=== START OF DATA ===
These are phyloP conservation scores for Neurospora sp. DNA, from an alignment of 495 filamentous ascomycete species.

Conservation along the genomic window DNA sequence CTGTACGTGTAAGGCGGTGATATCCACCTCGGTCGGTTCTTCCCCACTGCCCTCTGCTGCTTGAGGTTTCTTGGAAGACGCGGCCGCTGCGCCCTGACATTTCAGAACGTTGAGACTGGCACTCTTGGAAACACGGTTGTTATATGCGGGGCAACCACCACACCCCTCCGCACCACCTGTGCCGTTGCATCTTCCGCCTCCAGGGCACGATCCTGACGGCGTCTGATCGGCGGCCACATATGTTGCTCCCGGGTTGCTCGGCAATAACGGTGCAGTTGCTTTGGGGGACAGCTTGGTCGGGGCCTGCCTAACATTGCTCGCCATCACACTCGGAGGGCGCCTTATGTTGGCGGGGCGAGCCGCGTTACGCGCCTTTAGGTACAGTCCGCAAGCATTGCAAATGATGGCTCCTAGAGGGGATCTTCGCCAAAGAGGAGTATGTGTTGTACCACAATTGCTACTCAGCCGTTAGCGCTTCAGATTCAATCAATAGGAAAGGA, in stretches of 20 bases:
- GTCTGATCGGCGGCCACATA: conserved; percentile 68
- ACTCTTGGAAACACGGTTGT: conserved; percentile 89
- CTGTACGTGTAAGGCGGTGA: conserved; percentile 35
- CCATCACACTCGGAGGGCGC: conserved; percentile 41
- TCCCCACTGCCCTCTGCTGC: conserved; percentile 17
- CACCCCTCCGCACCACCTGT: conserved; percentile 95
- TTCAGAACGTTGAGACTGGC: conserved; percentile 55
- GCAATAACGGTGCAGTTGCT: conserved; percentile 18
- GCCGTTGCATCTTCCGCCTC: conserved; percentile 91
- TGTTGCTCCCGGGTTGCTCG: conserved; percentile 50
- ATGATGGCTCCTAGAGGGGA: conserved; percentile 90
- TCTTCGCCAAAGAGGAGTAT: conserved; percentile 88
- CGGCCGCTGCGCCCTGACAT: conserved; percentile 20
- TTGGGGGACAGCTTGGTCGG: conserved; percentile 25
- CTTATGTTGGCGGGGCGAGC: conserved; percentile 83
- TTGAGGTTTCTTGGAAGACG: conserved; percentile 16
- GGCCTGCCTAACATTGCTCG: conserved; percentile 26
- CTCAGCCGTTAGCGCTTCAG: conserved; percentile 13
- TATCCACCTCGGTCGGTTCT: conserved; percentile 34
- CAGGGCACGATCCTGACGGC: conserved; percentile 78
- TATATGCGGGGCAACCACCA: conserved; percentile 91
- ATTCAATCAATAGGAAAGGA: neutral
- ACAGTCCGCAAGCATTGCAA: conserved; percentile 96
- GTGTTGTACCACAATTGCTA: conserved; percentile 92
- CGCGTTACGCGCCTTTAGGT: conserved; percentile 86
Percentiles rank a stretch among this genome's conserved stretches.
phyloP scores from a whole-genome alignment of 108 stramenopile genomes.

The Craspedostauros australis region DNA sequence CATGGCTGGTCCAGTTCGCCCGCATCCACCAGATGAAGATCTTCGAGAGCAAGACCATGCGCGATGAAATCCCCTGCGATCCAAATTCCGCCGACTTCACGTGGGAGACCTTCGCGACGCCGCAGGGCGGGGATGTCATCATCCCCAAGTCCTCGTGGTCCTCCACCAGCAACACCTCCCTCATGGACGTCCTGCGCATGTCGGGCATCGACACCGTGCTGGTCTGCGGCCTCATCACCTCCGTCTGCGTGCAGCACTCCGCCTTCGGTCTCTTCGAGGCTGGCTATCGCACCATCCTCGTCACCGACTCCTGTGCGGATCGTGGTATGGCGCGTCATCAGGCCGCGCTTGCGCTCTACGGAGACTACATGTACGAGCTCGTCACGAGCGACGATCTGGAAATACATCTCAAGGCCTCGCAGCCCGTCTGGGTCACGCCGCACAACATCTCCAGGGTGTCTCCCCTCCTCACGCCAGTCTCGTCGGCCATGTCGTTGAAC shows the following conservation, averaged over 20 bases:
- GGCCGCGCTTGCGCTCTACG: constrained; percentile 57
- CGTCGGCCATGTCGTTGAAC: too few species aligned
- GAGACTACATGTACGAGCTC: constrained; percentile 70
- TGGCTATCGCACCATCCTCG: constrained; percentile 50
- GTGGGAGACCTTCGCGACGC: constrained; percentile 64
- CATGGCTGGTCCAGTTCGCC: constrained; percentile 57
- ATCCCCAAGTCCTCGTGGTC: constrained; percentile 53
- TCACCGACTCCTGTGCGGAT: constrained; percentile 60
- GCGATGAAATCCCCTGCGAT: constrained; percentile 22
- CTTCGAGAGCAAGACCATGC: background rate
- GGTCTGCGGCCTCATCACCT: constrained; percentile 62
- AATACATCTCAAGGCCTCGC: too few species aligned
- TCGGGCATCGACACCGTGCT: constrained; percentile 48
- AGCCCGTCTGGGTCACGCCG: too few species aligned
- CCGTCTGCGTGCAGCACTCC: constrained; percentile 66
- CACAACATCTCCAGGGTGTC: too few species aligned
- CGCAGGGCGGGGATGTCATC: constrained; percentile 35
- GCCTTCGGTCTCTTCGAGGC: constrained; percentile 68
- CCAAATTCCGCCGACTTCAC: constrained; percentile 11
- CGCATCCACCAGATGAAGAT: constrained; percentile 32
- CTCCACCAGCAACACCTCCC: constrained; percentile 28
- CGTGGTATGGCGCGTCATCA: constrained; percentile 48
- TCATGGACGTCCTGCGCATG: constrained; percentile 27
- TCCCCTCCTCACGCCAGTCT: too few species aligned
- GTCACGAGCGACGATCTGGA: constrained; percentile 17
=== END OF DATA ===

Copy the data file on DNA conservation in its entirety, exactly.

These are phyloP conservation scores for Neurospora sp. DNA, from an alignment of 495 filamentous ascomycete species.

Conservation along the genomic window DNA sequence CTGTACGTGTAAGGCGGTGATATCCACCTCGGTCGGTTCTTCCCCACTGCCCTCTGCTGCTTGAGGTTTCTTGGAAGACGCGGCCGCTGCGCCCTGACATTTCAGAACGTTGAGACTGGCACTCTTGGAAACACGGTTGTTATATGCGGGGCAACCACCACACCCCTCCGCACCACCTGTGCCGTTGCATCTTCCGCCTCCAGGGCACGATCCTGACGGCGTCTGATCGGCGGCCACATATGTTGCTCCCGGGTTGCTCGGCAATAACGGTGCAGTTGCTTTGGGGGACAGCTTGGTCGGGGCCTGCCTAACATTGCTCGCCATCACACTCGGAGGGCGCCTTATGTTGGCGGGGCGAGCCGCGTTACGCGCCTTTAGGTACAGTCCGCAAGCATTGCAAATGATGGCTCCTAGAGGGGATCTTCGCCAAAGAGGAGTATGTGTTGTACCACAATTGCTACTCAGCCGTTAGCGCTTCAGATTCAATCAATAGGAAAGGA, in stretches of 20 bases:
- GTCTGATCGGCGGCCACATA: conserved; percentile 68
- ACTCTTGGAAACACGGTTGT: conserved; percentile 89
- CTGTACGTGTAAGGCGGTGA: conserved; percentile 35
- CCATCACACTCGGAGGGCGC: conserved; percentile 41
- TCCCCACTGCCCTCTGCTGC: conserved; percentile 17
- CACCCCTCCGCACCACCTGT: conserved; percentile 95
- TTCAGAACGTTGAGACTGGC: conserved; percentile 55
- GCAATAACGGTGCAGTTGCT: conserved; percentile 18
- GCCGTTGCATCTTCCGCCTC: conserved; percentile 91
- TGTTGCTCCCGGGTTGCTCG: conserved; percentile 50
- ATGATGGCTCCTAGAGGGGA: conserved; percentile 90
- TCTTCGCCAAAGAGGAGTAT: conserved; percentile 88
- CGGCCGCTGCGCCCTGACAT: conserved; percentile 20
- TTGGGGGACAGCTTGGTCGG: conserved; percentile 25
- CTTATGTTGGCGGGGCGAGC: conserved; percentile 83
- TTGAGGTTTCTTGGAAGACG: conserved; percentile 16
- GGCCTGCCTAACATTGCTCG: conserved; percentile 26
- CTCAGCCGTTAGCGCTTCAG: conserved; percentile 13
- TATCCACCTCGGTCGGTTCT: conserved; percentile 34
- CAGGGCACGATCCTGACGGC: conserved; percentile 78
- TATATGCGGGGCAACCACCA: conserved; percentile 91
- ATTCAATCAATAGGAAAGGA: neutral
- ACAGTCCGCAAGCATTGCAA: conserved; percentile 96
- GTGTTGTACCACAATTGCTA: conserved; percentile 92
- CGCGTTACGCGCCTTTAGGT: conserved; percentile 86
Percentiles rank a stretch among this genome's conserved stretches.
phyloP scores from a whole-genome alignment of 108 stramenopile genomes.

The Craspedostauros australis region DNA sequence CATGGCTGGTCCAGTTCGCCCGCATCCACCAGATGAAGATCTTCGAGAGCAAGACCATGCGCGATGAAATCCCCTGCGATCCAAATTCCGCCGACTTCACGTGGGAGACCTTCGCGACGCCGCAGGGCGGGGATGTCATCATCCCCAAGTCCTCGTGGTCCTCCACCAGCAACACCTCCCTCATGGACGTCCTGCGCATGTCGGGCATCGACACCGTGCTGGTCTGCGGCCTCATCACCTCCGTCTGCGTGCAGCACTCCGCCTTCGGTCTCTTCGAGGCTGGCTATCGCACCATCCTCGTCACCGACTCCTGTGCGGATCGTGGTATGGCGCGTCATCAGGCCGCGCTTGCGCTCTACGGAGACTACATGTACGAGCTCGTCACGAGCGACGATCTGGAAATACATCTCAAGGCCTCGCAGCCCGTCTGGGTCACGCCGCACAACATCTCCAGGGTGTCTCCCCTCCTCACGCCAGTCTCGTCGGCCATGTCGTTGAAC shows the following conservation, averaged over 20 bases:
- GGCCGCGCTTGCGCTCTACG: constrained; percentile 57
- CGTCGGCCATGTCGTTGAAC: too few species aligned
- GAGACTACATGTACGAGCTC: constrained; percentile 70
- TGGCTATCGCACCATCCTCG: constrained; percentile 50
- GTGGGAGACCTTCGCGACGC: constrained; percentile 64
- CATGGCTGGTCCAGTTCGCC: constrained; percentile 57
- ATCCCCAAGTCCTCGTGGTC: constrained; percentile 53
- TCACCGACTCCTGTGCGGAT: constrained; percentile 60
- GCGATGAAATCCCCTGCGAT: constrained; percentile 22
- CTTCGAGAGCAAGACCATGC: background rate
- GGTCTGCGGCCTCATCACCT: constrained; percentile 62
- AATACATCTCAAGGCCTCGC: too few species aligned
- TCGGGCATCGACACCGTGCT: constrained; percentile 48
- AGCCCGTCTGGGTCACGCCG: too few species aligned
- CCGTCTGCGTGCAGCACTCC: constrained; percentile 66
- CACAACATCTCCAGGGTGTC: too few species aligned
- CGCAGGGCGGGGATGTCATC: constrained; percentile 35
- GCCTTCGGTCTCTTCGAGGC: constrained; percentile 68
- CCAAATTCCGCCGACTTCAC: constrained; percentile 11
- CGCATCCACCAGATGAAGAT: constrained; percentile 32
- CTCCACCAGCAACACCTCCC: constrained; percentile 28
- CGTGGTATGGCGCGTCATCA: constrained; percentile 48
- TCATGGACGTCCTGCGCATG: constrained; percentile 27
- TCCCCTCCTCACGCCAGTCT: too few species aligned
- GTCACGAGCGACGATCTGGA: constrained; percentile 17